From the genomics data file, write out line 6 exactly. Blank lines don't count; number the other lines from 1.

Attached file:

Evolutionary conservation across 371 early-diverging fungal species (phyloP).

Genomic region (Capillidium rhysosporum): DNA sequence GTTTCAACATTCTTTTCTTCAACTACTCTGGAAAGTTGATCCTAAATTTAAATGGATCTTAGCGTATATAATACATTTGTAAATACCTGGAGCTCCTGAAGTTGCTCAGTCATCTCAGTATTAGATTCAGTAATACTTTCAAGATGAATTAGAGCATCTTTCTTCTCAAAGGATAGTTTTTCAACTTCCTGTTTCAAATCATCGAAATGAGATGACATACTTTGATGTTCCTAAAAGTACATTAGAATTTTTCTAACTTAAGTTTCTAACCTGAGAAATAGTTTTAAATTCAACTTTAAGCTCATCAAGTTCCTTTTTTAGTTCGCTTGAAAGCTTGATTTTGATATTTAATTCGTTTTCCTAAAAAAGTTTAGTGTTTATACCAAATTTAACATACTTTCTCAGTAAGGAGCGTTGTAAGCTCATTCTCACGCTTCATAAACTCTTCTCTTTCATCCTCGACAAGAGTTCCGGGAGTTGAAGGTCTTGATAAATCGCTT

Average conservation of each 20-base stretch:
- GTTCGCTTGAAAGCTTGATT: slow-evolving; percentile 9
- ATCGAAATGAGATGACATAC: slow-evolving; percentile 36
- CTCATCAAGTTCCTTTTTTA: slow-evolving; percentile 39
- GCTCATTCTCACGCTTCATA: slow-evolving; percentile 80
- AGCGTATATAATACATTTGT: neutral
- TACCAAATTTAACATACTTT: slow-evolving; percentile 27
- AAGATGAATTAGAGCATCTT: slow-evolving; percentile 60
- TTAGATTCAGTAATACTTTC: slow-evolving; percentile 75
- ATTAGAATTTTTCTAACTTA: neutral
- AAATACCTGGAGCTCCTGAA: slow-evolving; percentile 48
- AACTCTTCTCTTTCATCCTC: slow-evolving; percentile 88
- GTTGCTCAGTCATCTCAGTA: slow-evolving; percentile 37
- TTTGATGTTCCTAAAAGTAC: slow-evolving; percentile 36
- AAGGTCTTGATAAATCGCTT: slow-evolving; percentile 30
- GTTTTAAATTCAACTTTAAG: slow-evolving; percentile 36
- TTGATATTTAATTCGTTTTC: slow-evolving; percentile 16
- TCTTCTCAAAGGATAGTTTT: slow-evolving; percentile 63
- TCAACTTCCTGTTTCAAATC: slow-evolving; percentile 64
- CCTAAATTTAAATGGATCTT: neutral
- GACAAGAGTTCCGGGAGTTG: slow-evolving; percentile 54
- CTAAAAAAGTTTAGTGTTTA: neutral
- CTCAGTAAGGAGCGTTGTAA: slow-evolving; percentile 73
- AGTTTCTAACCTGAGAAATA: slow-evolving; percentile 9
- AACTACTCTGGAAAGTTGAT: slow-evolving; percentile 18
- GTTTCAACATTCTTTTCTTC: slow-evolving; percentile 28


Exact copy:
- CTCATCAAGTTCCTTTTTTA: slow-evolving; percentile 39